Can you speak any of the Russian language’s hybrid 'children'?

Drawing by Varvara Grankova

Drawing by Varvara Grankova

Major global languages tend to generate hybrids. For example, millions of people speak Chinglish (a melange of English and Chinese), Spanglish (English and Spanish), and Hinglish (English and Hindi). And it turns out that Russian has also given rise to hybrid languages.

Many young people today know of the existence of popular hybrid languages, for instance, the African American Vernacular, thanks to popular culture.

"Take Black people from Africa, who were brought to America. They gradually learned a language mixed with their native one. This is how a pidgin language is born – a language of the marketplace," explained Alexander Volkov, professor at Moscow State Lomonosov University.

As a rule, the native speaker of a standard language finds such a mixture to sound funny. Russian also has its humorous versions, for example, hybrids with Chinese, Ukrainian, Belarusian and even Norwegian.

Kyakhta: Russian plus Chinese

Kyakhta is a pidgin language based on Russian and Chinese that existed at the turn of the 19th-20th centuries in the Amur, Manchuria and Trans-Baikal regions bordering China. The name derives from the town of Kyakhta in Buryatia.

Today, linguists classify Kyakhta as "possibly extinct" – it ceased to be widely used in the first half of the 20th century. But even in the 1990s one could meet elderly Chinese traders at markets near Ulan Bator who communicated in this language. In China, Kyakhta was taught for for the benefit of officials trading with Russia.

Surzhyk: Russian + Ukrainian

The name surzhyk originates from bread made from mixed-grain flour. The status of this language is difficult to define: it’s a blend of Russian and Ukrainian that is different from both pure Ukrainian and the colloquial Ukrainian Russian. Surzhyk cannot be described as pidgin either because harmonious contact between two closely-related languages cannot give rise to a pidgin language.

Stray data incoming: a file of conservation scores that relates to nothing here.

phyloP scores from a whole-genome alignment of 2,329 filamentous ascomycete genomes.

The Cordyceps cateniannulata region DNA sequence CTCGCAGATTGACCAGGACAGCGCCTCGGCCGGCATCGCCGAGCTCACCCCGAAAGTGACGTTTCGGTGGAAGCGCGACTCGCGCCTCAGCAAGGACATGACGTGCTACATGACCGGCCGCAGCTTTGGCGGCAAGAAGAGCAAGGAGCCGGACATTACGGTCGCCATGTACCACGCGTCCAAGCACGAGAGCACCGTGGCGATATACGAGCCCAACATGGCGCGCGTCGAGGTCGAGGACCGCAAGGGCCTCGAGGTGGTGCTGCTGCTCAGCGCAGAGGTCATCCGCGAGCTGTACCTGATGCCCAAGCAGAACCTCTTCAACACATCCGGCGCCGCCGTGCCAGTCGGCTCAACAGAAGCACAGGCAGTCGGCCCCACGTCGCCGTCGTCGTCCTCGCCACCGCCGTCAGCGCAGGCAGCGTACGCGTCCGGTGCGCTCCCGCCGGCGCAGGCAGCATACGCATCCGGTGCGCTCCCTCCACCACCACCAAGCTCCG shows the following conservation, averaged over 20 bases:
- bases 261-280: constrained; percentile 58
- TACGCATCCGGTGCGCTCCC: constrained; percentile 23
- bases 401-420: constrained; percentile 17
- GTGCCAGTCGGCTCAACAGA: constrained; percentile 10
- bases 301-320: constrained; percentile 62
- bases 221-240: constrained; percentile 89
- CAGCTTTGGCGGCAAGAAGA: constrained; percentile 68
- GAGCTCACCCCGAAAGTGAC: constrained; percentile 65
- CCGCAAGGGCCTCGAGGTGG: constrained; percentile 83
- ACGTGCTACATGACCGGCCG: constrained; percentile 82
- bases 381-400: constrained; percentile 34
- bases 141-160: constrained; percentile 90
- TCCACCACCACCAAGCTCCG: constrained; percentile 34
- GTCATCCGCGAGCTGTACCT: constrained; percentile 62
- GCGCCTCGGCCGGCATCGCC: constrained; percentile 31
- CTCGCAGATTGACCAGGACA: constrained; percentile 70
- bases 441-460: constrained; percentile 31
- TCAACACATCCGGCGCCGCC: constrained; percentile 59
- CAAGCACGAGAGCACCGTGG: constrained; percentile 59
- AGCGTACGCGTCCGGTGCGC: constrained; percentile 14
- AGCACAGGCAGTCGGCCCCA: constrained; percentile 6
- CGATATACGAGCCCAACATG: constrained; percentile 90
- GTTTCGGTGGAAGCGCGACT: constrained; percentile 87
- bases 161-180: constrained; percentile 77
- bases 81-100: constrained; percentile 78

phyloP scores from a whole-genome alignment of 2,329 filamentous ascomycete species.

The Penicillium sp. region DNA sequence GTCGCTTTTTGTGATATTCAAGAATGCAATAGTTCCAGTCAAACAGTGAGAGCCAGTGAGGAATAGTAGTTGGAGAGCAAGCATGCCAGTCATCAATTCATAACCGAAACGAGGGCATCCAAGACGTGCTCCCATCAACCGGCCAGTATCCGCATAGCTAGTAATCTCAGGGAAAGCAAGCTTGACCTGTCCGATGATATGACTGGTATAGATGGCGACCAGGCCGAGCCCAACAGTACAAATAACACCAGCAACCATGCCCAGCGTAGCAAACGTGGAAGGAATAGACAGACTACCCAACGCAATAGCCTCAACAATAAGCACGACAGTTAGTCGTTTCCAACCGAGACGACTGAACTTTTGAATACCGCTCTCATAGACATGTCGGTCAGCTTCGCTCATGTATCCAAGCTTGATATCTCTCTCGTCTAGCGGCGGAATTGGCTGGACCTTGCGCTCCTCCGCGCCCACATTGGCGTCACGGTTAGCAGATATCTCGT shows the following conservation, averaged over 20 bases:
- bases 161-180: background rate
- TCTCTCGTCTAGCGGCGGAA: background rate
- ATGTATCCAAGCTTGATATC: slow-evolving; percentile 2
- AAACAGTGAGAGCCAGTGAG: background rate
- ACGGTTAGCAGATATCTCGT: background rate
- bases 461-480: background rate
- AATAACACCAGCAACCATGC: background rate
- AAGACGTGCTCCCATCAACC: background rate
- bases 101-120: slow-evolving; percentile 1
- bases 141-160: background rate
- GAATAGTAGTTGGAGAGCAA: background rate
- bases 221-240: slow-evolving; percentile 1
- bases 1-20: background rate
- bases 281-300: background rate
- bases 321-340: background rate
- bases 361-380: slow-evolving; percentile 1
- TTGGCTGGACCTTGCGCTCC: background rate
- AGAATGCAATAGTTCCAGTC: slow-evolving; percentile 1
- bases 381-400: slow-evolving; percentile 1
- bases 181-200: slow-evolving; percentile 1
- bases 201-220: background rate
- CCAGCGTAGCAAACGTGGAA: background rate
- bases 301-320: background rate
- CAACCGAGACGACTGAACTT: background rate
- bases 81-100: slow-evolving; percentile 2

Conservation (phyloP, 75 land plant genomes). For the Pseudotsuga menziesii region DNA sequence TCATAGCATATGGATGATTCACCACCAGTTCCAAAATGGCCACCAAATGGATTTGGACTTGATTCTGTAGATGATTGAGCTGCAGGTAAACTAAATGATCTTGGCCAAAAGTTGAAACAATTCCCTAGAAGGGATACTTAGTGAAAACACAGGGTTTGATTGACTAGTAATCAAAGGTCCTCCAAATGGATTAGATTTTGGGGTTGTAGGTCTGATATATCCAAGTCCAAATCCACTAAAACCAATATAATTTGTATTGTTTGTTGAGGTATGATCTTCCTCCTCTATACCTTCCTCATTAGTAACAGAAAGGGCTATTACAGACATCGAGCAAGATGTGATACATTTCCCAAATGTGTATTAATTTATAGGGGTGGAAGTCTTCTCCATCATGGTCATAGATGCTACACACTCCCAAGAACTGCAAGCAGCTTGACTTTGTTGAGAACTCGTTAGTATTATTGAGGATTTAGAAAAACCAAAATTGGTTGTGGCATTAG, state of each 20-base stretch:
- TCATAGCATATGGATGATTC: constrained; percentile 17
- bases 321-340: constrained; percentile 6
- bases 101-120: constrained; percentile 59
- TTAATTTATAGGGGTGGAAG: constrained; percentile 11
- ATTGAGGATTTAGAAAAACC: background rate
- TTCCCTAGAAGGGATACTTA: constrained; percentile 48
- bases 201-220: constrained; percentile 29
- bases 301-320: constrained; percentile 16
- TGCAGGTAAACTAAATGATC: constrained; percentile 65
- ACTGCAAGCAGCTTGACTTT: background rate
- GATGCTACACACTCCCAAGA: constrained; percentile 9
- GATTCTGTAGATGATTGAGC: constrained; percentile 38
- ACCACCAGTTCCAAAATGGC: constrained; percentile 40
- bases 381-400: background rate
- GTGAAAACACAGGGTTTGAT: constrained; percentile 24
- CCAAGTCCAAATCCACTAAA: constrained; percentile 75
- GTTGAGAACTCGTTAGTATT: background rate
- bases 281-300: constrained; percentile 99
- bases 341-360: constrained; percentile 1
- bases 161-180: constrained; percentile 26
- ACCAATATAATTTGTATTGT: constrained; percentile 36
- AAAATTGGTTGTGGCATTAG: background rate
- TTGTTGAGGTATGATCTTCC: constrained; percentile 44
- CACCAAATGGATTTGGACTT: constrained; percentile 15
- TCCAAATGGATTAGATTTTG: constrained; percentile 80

Most of Surzhyk’s vocabulary comes from Russian, while most of its grammar and pronunciation comes from Ukrainian. Surzhyk appeared among the rural population, and its written form was recorded by the first author who wrote in colloquial Ukrainian, Ivan Kotliarevsky, in his classic work of Ukrainian literature, Natalka Poltavka (1819).

Nowadays, Surzhyk is common in Ukraine, especially in areas adjoining Russia and Moldova. According to the Kiev International Institute of Sociology, as of 2003 between 11 and 18 percent of Ukraine’s population communicated in Surzhyk.

Trasianka: Russian plus Belarusian

Like Surzhyk, the name Trasianka reflects the very essence of this hybrid language - in this case, a mixture of Russian and Belarusian. Translated from Belarusian, the word trasianka literally means "low quality hay" – what you get when peasants mix straw with hay. Like Surzhyk, Trasianka cannot be described as a pidgin language.

Nowadays, linguists classify it as a chaotic and spontaneous form of mixing languages. In the vocabulary and morphosyntax of Trasianka, Russian elements and features unequivocally predominate. Trasianka has its origins in the changes that took place in Soviet Belarus after World War II, (in some areas before the War). The industrialization of the Belarusian Soviet Socialist Republic (BSSR) led to a massive labor migration from villages to cities and towns.

At the same time, ethnic Russians from other parts of the USSR migrated to the BSSR where they took senior positions in the Communist Party and at industrial enterprises. Former villagers, native speakers of the Belarusian language, were forced to adapt to the Russian-speaking environment, something in which they did not always fully succeed.

According to 2009 data, 16.1 percent of the Belarusian population speaks Trasianka, and it is common among Belarusians of different ages and levels of education.

Russenorsk: Russian plus Norwegian

Russenorsk, which existed in the 18th-20th centuries, was a pidgin language. Today, it’s still spoken on the Spitsbergen (Svalbard) archipelago. It arose to help Russian and Norwegian traders communicate when they traded grain and fish on the north coast of Norway.

Russenorsk contained about 400 words, and has one interesting feature that demonstrates the equality of Russians and Norwegians as trading partners. In most hybrid languages one of the languages has a dominant role, but in the case of Russenorsk, the number of Russian and Norwegian words is about the same.

Russenorsk took a long time to develop into the form that survives today. Examples of some words go back to the end of the 18th century. As trade grew, merchants started learning Russian and by the mid-19th century Russenorsk was regarded as "bad Russian" rather than a separate language. The language disappeared with the end of free movement between the two countries following the 1917 Revolution.

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